- Excellent : Outstanding proposal in all respects; deserves highest priority for support.
- Very Good : High quality proposal in nearly all respects; should be supported if at all possible.
- Good : A quality proposal worthy of support.
- Fair : Proposal lacking in one or more critical aspects; key issues need to be addressed.
- Poor : Proposal has serious deficiencies.
Obviously it is important to get lots of Excellents, but it's possible to get a grant with some Very Goods. In some cases, it is possible to get funding with mostly E/VG but also a Good (or worse) if the negative reviewer amply demonstrates a lack of objectivity, knowledge, or sanity.
As is well known by those who have submitted an NSF proposal, a rating of Good is Not Good. Reviewers who interpret Good as indicating "a quality proposal worthy of support" are typically those outside the NSF system who think this description actually means what it says. It does not. Good is Bad.
A reviewer who has serious concerns about a proposal or a PI can do a lot of damage with a rating of Good, but Fair and Poor are the real killers. When is a rating of Fair appropriate? When is a rating of Poor appropriate? (Let's assume that the reviewer is objective and is not downgrading a proposal for evil reasons.)
In ~ 20 years of reviewing NSF proposals, I have only given a few ratings of Poor. From what I've seen on panels and other NSF committees, this is not just because I am nice; a rating of Poor is rare in my field of science. Also, I am not particularly nice.
For a proposal to be Poor, it has to be so bad that there is no hope that the proposed research will be successful in any way. A dull but otherwise solid proposal (i.e., "We are going to get some data but we don't really know why") is not Poor. Such a proposal might be Fair or Good, depending on whether anything of use or interest could be salvaged from such a study. A Poor proposal is apocalyptic. A Poor proposal has no redeeming qualities.
I have given more ratings of Fair than Poor over the years. Fair (in my opinion) indicates a flawed proposal but not one that generates feelings of anger or disgust at the stupidity of the proposed research. A Fair proposal involves poorly defined ideas and/or inappropriate methods. It is possible, but unlikely, that the research would result in anything useful or interesting, but awarding the grant would not be a major travesty; it would be a semi-travesty.
What if a proposal is not well written or organized but the research is not as bad as might seem based on how the proposal is written? That can be a difficult situation to assess. Does the bad writing and organization indicate a problem with the research design or implementation? Or are these aspects technical flaws that mask the excellence (or very goodness) of the research?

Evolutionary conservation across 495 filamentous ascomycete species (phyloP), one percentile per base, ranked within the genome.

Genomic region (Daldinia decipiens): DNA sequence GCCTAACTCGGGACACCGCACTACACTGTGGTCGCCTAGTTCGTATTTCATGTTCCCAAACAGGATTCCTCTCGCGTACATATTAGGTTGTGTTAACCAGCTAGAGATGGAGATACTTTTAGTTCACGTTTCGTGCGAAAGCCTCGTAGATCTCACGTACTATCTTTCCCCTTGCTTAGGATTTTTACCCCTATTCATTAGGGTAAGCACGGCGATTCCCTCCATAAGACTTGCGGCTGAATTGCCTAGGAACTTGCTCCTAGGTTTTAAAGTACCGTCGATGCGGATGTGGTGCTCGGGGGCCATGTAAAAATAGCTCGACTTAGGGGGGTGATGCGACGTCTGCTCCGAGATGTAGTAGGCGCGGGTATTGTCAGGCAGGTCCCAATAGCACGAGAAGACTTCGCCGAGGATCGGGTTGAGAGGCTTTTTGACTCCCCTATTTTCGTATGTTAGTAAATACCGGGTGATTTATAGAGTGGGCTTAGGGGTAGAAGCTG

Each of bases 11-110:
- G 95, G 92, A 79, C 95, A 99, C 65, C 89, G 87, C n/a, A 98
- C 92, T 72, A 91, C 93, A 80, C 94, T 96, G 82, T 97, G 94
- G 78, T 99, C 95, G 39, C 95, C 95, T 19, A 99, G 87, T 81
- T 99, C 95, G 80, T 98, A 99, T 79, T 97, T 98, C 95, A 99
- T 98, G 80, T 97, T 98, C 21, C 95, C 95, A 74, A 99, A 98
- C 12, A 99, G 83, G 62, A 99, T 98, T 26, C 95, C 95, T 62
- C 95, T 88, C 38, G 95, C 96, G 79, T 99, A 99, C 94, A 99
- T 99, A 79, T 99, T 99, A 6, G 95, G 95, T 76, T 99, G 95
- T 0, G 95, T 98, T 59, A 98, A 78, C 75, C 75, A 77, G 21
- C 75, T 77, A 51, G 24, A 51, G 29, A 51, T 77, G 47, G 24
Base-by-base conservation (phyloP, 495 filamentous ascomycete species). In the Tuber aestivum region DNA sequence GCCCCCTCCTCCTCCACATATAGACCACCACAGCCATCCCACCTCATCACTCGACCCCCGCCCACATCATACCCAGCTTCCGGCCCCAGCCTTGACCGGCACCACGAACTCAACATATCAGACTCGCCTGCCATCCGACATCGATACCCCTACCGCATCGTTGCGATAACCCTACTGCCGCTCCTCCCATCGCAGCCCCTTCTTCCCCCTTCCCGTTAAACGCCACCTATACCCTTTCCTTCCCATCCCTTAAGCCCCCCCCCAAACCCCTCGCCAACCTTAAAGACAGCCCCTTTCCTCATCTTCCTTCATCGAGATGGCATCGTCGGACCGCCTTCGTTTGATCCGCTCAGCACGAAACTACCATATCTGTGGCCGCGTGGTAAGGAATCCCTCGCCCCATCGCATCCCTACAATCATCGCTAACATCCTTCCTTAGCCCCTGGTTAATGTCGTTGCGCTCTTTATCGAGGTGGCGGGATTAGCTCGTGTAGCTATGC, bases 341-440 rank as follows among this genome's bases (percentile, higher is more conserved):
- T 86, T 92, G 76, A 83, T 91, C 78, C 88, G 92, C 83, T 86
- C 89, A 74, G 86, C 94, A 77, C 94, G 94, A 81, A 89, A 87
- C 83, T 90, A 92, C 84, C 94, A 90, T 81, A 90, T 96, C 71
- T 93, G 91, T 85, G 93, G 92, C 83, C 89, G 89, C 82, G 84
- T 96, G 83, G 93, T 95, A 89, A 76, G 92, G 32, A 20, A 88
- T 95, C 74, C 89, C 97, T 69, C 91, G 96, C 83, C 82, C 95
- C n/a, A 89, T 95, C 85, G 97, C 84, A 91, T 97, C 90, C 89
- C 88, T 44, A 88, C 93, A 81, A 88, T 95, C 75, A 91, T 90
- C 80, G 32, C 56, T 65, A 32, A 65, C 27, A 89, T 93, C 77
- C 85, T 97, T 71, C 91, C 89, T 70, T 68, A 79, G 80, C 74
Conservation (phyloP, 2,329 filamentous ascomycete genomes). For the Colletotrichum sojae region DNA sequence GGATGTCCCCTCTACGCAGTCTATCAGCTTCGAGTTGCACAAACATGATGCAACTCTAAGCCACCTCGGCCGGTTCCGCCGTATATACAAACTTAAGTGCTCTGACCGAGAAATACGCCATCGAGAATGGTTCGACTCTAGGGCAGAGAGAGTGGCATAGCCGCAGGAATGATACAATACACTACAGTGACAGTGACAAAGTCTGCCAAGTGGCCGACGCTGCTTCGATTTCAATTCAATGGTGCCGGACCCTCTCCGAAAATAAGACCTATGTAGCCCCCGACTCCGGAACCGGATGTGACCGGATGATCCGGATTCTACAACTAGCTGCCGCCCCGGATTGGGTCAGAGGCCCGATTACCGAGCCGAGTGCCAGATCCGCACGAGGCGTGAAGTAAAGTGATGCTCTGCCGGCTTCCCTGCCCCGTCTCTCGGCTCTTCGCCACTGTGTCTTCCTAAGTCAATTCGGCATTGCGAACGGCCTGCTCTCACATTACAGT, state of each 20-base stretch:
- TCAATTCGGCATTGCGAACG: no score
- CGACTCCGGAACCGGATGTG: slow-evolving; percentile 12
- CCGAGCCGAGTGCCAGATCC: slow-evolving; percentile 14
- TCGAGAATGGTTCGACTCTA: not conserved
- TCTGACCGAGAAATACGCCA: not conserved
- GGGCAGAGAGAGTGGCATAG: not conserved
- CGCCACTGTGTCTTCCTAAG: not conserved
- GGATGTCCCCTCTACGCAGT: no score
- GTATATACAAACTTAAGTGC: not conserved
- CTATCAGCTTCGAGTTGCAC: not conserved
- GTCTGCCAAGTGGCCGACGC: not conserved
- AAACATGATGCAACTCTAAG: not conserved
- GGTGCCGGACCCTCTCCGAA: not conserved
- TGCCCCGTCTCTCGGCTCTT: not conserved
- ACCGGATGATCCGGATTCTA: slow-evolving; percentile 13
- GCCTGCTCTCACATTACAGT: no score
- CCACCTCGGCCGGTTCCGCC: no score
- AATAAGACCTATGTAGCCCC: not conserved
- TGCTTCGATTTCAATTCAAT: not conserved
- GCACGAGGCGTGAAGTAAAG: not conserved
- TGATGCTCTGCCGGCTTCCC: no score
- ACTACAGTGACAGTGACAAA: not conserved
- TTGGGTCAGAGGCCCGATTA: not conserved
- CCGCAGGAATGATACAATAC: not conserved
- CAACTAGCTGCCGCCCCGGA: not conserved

In these cases, I make a decision based on the research, but I may mention in my review the aspects of the proposal writing/construction that are problematic if it seems that these might impact the research. A proposal is not a manuscript, however, so I don't do any pointless technical editing.
If the PI has experience with writing proposals, the only technical flaws that are important to note are those that might indicate a problem with the research. An inexperienced PI, however, might benefit from advice about proposal writing; ideally this advice will be constructive and not patronizing.
Most proposals that I review are Very Good. A few are Excellent. More are Good or Good/Very Good (although split ratings are kind of lame). Some are Fair. Rare ones are Poor.
These ratings are important for determining whether a proposal is further considered, but an essential aspect of the review is the comments, which should match the rating. I recently read some reviews of one of my proposals and there seemed to be no correspondence of the comments and the ratings. Some of the most negative ratings had very positive comments; it was odd.
Just as with reviewing manuscripts, though, I know that my opinion is just one part of the process. If I rate a proposal as Poor or Fair (the equivalent of recommending rejection of a manuscript), I am not making the final decision to reject the proposal (or manuscript). I am providing my opinion, and this will be considered along with other input from other reviewers and panel/program officers (or editors, for manuscripts).
If my opinion is honestly given and is based on a careful reading of the proposal (or manuscript), then I don't feel bad about giving a negative rating. I might feel sympathy for the PI (author), but I was asked for my opinion, and I gave it, explaining the reasoning for my negative opinion. It's up to others to evaluate my review along with the rest of the review information and make a decision.